For humans, eggs also function as a source for both new life and nutrition. To have available the nourishment of their eggs, we have domesticated several species of birds, including chickens, ducks, geese and turkeys. Throughout history, no human would ever have considered an egg unhealthy, until the science and health communities began to tell us that eggs were bad for us. When the American Heart Association recommended limiting our cholesterol intake to 300 mg per day, that led many to conclude that eating more than one egg (about 185 mg cholesterol) per day could be harmful to us.

Even though there was a trend during the 1960’s-1990’s for doctors and dieticians to caution against eating too many eggs, no clear link was ever scientifically established between egg consumption and high cholesterol and heart disease. Unfortunately, this good news has been slow to be assimilated and communicated by medical and nutrition professionals.

Cholesterol is essential for a wide variety of human functions, including vitamin D production, proper nerve function, cell wall communication, bile production and some digestive regulation. An egg is a whole, natural food, so including them as a healthy part of your diet is a great idea.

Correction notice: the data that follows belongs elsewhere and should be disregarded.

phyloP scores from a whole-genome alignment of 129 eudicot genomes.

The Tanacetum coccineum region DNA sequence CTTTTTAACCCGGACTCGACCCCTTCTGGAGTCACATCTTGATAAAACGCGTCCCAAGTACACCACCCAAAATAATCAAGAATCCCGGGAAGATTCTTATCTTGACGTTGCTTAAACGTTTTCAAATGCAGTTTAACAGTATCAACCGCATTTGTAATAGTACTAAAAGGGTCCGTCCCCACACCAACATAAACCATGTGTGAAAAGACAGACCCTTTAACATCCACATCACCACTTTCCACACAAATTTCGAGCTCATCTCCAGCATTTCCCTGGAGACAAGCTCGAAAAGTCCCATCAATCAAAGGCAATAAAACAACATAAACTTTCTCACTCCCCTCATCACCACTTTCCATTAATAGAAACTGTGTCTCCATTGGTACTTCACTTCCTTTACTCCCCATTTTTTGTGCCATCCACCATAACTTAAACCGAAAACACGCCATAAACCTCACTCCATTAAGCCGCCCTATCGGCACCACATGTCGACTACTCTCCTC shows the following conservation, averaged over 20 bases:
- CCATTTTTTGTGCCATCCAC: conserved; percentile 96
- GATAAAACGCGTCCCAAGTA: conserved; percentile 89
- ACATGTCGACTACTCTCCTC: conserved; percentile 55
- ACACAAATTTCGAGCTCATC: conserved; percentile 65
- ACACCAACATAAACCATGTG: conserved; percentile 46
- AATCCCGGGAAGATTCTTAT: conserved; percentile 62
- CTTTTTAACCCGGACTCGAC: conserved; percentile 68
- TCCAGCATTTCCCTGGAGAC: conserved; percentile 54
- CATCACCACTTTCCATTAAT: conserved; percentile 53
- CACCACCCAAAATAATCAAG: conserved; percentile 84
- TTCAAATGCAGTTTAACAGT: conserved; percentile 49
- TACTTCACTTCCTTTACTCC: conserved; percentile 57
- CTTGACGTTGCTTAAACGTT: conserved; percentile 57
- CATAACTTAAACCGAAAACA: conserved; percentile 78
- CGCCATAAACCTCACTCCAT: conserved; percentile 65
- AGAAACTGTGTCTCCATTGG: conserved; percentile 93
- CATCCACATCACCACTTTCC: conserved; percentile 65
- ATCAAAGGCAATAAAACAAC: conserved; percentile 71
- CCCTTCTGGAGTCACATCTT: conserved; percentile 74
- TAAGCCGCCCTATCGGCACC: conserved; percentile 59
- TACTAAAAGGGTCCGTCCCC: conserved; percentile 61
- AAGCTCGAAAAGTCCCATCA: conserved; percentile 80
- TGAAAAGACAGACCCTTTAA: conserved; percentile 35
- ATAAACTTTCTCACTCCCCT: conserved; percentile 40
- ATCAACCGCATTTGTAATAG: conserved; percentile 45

What is the South Beach Diet?

The South Beach Diet fad began with a book in 2003 written by Arthur Agatston, MD, a cardiologist from south Florida. He noticed that people were losing weight on Atkins type eating plans. However, as a cardiologist, he was unwilling to recommend any diet high in saturated fat.

With the help of a dietician, he developed a diet low in processed sugars and grain flours, that was instead based on lean protein and complex, high fiber carbohydrate sources. His nutrition ideas are heavily influenced by the glycemic index idea of food. He also categorized carbohydrates and fats into “good” and “bad” categories.